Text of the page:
Published May 25, 2014By Saturday, traffic between Maryland Deathfest's three venues seemed to hit its stride, and there was a steady stream of traffic between the Edison lot stages, the Baltimore Soundstage and the Ram's Head Live. The Edison lot shows kicked off early, with the blood-smeared and begrimed Goat Torment starting up at 1:00 p.m., their brimstone-and-damnation set incongruous with another day of sunshine. Classic Swedish death metal group Entrails performed a set that seemed to come out of a time capsule, perfectly preserved and with the unabashed energy of the genre's earliest days. New Zealand's Diocletian did a spectacular job infusing the day with a sense of battle-metal grandeur, the martial stomp and bloodlust of their set making it easy for the audience to picture spears and battle axes in their hands.
Over at the Soundstage, Winnipeg mincecore band Archagathus performed a wild, breathless wood chipper of a set, dressed in the most ridiculous, patriotic American shirts they found at truck stops along their way to MDF. The members of Los Angeles powerviolence group Stapled Shut seemed almost formally polite when they stepped on stage, but their set was nothing short of pure viciousness. The set from Seattle, WA's Black Breath was one of the hidden gems of the festival, a relentless and harrowing experience that mixed thrash metal abandon with a blackened, death-influenced nihilism.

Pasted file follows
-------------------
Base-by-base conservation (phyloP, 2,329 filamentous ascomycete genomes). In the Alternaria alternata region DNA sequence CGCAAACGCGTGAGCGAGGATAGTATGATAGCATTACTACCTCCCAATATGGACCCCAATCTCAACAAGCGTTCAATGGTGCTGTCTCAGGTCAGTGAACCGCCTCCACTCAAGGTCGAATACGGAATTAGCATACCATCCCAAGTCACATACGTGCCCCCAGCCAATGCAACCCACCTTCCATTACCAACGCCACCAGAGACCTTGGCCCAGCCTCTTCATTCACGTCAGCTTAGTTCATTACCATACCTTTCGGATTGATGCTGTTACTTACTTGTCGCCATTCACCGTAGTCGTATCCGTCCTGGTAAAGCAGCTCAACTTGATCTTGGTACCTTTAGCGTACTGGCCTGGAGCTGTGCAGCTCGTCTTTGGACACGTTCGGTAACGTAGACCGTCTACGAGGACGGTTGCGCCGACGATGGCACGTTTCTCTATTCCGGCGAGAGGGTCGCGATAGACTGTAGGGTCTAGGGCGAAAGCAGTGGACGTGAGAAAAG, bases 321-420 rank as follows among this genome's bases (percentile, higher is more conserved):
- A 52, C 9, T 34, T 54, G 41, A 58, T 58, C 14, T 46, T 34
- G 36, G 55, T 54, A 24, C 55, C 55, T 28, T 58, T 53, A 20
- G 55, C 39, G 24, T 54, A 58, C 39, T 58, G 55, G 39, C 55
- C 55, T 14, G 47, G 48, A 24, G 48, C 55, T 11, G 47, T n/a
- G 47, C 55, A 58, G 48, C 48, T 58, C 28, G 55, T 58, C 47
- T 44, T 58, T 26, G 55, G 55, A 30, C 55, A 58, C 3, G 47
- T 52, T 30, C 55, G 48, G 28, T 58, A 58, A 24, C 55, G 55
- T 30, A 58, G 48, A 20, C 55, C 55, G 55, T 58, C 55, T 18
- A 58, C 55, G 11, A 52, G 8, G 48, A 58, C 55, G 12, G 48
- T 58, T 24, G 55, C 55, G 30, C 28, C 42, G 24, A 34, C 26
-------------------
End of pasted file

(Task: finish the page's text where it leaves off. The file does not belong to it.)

Back at the Edison Lot, classic Toronto-based thrash metal act Sacrifice kept fists in the air and bodies flying in the pit, inspiring one fan to disrobe entirely before security stepped in. The set from Norwegian black metal band Sarke, originally a one-man project, was also something exceptional, featuring the incomparable Nocturno Culto (Darkthrone) on vocals. Their set was ugly and foreboding, complemented by the ominous clouds that blotted out the sun and seemed to gather directly above the stage. They closed their set with covers of "Dethroned Emperor" by Celtic Frost and Darkthrone's "Too Old. Too Cold."
Classic Swedish death metal band Unleashed played a bloodthirsty and battle-ready set that made the crowd feel like a horde of Vikings, ready to face the "Fimbulwinter" and then embark on the epic raids depicted in "The Longships Are Coming." California thrashers Dark Angel closed down the outdoor shows for the day with a set that brimmed with exceptional energy (due in no small part to the indefatigable Gene Hoglan's peerless drumming) and was unexpectedly earnest and candid. Singer Ron Rinehart spoke to the crowd with raw emotion and gratitude: "I grew up in a home where I was told I didn't belong, but looking out over this crowd I can see exactly where I belong," he said, his voice trembling, as the crowd roared, beautifully, back.